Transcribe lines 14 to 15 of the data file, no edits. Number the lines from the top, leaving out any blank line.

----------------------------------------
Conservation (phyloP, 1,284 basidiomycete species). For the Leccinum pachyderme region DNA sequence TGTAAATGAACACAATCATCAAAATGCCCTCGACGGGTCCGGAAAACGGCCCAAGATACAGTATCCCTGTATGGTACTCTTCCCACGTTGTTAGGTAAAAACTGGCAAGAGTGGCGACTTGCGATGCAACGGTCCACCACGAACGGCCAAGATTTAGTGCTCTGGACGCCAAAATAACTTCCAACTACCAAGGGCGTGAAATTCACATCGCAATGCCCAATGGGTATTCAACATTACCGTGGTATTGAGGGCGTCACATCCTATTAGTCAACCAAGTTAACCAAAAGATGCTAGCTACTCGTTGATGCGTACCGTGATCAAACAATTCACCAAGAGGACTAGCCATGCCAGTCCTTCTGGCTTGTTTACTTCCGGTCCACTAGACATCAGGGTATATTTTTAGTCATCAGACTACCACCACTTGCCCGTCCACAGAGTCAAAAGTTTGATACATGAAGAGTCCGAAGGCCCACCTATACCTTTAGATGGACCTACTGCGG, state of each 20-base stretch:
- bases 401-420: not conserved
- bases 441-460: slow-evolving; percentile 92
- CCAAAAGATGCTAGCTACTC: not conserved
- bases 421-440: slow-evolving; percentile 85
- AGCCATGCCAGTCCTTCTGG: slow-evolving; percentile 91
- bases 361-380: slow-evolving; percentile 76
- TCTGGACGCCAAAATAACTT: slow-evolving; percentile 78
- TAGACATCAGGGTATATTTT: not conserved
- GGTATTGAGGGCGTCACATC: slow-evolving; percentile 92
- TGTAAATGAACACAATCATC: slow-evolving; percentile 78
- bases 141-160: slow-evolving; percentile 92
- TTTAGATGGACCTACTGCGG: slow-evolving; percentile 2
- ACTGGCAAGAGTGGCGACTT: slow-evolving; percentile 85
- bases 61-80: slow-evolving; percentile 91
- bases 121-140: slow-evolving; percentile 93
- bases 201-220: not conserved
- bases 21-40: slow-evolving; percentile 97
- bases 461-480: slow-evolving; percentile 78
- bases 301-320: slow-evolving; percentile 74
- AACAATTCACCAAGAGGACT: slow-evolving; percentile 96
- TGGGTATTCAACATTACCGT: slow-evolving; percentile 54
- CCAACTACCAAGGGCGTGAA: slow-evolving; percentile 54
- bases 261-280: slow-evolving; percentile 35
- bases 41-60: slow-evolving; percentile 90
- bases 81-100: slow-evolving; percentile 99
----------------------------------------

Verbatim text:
- ACTGGCAAGAGTGGCGACTT: slow-evolving; percentile 85
- bases 61-80: slow-evolving; percentile 91